My man and I used to have this problem all the time. When we finally talked about it, we learned that, when we make a plan, I assume it’s a done deal, and he assumes we are still going to talk about it. That is just how we both operated before our relationship. We realized we needed to be more explicit about our plan — did we decide to do it, or is more preliminary discussion necessary?

Knowing these things has made following up easier for both of us.

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3. Disrespecting what is important to your partner.

I had a boyfriend once who hated how hard I slammed the door of his truck. I didn’t know that I was slamming it. I thought I was closing it like I closed any car old door. But I guess I was closing it too hard and he didn’t like it.

Of course, I thought that he was being ridiculous. It was a big, huge truck and, really, how could little old me cause it any real damage? We bickered about it all the time.

In retrospect, I now understand why closing the truck door with such force was a cruel, thoughtless act. He loved that truck and wanted to take care of it, and he felt like my slamming the door would harm it — and, by extension, it harmed him each loud, forceful time.

I pushed back every time, but it should have been important to me to respect that this was important to him and do everything I could to try to remember to close the door more softly.

What to do about it: Is there something your partner does that they love, but seems absolutely ridiculous to you? If there is, accepting it instead of pushing back could make a huge difference for your relationship.

Consider how many of your own things your partner doesn't get at all, as far as why they're so important to you, but they love all of you, so they're willing to put up with the stuff they don't understand, or even attempt to get involved to show their commitment.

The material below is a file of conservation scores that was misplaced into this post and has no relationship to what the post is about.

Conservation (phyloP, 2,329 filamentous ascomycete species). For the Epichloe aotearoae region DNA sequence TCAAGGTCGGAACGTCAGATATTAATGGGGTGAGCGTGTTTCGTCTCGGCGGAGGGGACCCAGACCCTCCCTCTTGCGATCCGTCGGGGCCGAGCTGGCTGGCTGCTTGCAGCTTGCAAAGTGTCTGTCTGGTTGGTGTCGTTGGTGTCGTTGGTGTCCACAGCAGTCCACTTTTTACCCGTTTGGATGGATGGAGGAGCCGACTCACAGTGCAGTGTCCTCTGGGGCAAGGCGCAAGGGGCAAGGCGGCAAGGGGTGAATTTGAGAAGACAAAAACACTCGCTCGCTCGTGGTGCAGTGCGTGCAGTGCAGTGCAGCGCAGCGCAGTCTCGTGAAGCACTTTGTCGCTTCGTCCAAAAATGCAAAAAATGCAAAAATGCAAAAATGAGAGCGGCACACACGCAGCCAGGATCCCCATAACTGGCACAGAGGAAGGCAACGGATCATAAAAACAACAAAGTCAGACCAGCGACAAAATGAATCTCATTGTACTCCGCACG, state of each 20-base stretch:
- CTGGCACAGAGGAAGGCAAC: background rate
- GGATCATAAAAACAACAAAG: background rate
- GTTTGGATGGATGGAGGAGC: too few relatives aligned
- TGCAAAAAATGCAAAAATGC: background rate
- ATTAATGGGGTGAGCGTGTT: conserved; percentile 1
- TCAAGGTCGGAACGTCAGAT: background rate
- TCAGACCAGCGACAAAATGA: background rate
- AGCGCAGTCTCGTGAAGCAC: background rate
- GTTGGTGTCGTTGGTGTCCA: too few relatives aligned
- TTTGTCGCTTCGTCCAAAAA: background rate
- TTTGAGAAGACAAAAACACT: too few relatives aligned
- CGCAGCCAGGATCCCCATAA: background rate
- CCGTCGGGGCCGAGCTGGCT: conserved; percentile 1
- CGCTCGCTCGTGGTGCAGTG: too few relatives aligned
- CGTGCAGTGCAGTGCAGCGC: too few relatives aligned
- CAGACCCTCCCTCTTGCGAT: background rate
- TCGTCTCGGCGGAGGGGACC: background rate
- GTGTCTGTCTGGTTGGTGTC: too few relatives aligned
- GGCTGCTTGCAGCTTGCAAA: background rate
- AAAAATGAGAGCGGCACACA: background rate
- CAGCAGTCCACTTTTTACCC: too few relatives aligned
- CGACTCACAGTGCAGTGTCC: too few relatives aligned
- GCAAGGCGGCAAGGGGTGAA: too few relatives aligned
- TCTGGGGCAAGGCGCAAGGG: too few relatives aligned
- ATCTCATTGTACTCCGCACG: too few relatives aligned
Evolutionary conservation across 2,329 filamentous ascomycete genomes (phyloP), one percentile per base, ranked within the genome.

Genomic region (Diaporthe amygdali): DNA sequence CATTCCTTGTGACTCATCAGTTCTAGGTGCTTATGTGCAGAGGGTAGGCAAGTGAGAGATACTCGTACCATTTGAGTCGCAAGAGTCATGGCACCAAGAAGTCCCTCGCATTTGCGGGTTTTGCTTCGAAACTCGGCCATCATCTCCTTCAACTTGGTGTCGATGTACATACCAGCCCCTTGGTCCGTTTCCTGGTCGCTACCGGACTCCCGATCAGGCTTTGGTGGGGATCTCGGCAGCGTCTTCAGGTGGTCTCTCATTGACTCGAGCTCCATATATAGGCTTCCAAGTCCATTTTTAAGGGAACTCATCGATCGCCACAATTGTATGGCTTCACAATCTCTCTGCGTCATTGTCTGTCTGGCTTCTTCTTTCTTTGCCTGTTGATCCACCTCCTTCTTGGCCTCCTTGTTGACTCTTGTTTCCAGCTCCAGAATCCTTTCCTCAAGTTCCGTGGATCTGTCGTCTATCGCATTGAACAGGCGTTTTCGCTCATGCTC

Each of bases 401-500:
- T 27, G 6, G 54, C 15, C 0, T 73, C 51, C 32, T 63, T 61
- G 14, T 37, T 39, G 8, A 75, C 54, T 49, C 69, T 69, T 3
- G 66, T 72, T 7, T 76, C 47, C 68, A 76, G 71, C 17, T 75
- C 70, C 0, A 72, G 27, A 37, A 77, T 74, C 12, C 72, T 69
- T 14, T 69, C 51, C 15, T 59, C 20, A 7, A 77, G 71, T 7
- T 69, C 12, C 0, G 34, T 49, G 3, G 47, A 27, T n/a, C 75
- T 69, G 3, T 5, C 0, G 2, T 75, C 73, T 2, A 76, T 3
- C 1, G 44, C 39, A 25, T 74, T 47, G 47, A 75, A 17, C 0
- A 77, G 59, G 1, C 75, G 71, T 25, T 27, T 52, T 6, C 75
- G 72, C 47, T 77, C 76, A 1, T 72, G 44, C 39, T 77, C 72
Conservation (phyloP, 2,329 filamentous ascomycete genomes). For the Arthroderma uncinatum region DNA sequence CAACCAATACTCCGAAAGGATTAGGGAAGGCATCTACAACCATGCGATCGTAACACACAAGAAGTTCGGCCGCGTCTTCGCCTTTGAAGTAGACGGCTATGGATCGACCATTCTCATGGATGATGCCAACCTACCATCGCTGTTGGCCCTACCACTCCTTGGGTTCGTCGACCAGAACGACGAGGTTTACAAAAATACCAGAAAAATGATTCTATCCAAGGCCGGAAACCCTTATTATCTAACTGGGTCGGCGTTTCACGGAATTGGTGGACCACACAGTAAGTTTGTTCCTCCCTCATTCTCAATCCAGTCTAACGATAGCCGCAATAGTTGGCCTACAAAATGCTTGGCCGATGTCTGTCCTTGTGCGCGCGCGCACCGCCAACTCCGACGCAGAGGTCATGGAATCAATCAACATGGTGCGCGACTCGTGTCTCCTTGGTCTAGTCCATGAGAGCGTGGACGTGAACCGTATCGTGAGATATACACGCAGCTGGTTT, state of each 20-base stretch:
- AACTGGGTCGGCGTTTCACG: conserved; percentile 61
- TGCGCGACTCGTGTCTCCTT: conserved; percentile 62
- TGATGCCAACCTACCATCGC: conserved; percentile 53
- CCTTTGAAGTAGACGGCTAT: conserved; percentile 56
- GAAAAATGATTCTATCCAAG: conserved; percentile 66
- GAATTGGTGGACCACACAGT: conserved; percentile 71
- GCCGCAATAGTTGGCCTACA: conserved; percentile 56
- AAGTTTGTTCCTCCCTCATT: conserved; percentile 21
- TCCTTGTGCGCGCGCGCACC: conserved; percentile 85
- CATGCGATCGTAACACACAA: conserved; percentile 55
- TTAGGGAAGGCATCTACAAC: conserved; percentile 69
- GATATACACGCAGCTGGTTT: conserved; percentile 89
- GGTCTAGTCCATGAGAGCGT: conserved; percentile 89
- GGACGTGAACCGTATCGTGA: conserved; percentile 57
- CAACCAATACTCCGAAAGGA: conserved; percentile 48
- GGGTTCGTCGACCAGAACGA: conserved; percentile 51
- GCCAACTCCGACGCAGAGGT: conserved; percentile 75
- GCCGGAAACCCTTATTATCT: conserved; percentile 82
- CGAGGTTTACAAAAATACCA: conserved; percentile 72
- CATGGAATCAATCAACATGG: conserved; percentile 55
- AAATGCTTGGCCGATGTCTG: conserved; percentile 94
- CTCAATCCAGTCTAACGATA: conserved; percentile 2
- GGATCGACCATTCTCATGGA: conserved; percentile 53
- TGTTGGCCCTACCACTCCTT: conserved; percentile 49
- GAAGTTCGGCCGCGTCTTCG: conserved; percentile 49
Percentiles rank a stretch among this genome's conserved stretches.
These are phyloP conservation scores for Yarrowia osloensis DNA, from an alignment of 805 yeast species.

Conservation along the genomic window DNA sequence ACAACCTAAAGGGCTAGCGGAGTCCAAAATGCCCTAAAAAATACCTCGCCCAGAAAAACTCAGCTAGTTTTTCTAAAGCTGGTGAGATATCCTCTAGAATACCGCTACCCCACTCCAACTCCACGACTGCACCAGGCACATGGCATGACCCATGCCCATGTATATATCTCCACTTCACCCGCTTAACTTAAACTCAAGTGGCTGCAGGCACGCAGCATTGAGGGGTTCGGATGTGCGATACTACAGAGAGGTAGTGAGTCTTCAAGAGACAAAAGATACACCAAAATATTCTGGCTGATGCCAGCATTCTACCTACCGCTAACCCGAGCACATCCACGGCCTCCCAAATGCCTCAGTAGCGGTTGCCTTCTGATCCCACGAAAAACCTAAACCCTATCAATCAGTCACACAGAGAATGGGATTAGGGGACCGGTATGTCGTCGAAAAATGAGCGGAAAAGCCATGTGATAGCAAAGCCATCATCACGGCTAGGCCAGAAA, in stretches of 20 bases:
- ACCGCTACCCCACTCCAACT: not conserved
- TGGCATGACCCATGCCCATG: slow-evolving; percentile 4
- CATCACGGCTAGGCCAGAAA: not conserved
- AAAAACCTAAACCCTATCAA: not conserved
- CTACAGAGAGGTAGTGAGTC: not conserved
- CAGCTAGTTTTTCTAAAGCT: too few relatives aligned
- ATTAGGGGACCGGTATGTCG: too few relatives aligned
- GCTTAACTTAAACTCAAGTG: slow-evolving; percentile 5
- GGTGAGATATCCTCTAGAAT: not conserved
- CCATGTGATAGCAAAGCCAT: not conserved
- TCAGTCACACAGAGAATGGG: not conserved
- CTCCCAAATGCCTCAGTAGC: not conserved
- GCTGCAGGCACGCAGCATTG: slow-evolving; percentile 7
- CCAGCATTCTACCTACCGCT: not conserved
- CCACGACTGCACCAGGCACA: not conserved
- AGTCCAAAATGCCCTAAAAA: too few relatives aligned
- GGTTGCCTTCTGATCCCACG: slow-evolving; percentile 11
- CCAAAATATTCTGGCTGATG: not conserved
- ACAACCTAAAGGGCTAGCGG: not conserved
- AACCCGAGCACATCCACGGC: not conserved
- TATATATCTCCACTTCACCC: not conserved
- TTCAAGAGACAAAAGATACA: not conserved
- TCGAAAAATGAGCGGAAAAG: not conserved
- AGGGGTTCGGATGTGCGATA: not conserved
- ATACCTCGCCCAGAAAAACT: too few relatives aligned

Even if you don't understand the significance of whatever matters so deeply to your partner, you don't need to. Just give it the same respect you owe your partner.

4. Inconsistency.

One of the most difficult things for me about my ex was that he became a different person in different situations.

When he was with me he was wonderful, open, honest and kind.

When he was with his family and his friends, he was a totally different person. He laser-focused on people and then talked about them behind their backs. He said things that were patently untrue to make them like him more. He chose not to speak to me but instead to mingle with everyone. He was always the last one to leave a party, no matter what I wanted because he didn’t want anyone to think he wasn’t cool.

Are you the kind of person who is a chameleon in your life? Do you act differently in social situations and perhaps treat your partner differently?

What to do about it: Doing this can cause way more resentment than you might realize. So, pay attention to how you are in social situations and do your best to keep your behaviors consistent.

Acting this way can not only cause resentment but sow distrust, especially if you criticize the same people you show a friendly face. Consider how this could affect your relationships, including friendships — work toward being more intentional and sincere in your actions and communications with your partner and others.

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Trying to prevent resentment in relationships should be the primary goal of each partner.

Those thousand little cuts can negatively impact the health of your relationship even more than overt things like leaving your underwear on the floor.

So, pay attention. Don’t lie, follow through, respect what is important and be consistent.

You will be glad you did. And your partner will appreciate it even more.

RELATED: How To Let Go Of Anger & Resentment To Find Happiness Again

Mitzi Bockmann is a NYC-based Certified Life Coach and mental health advocate whose writing has been published on The Huffington Post, Prevention, Psych Central, Pop Sugar, MSN and The Good Man Project, among others.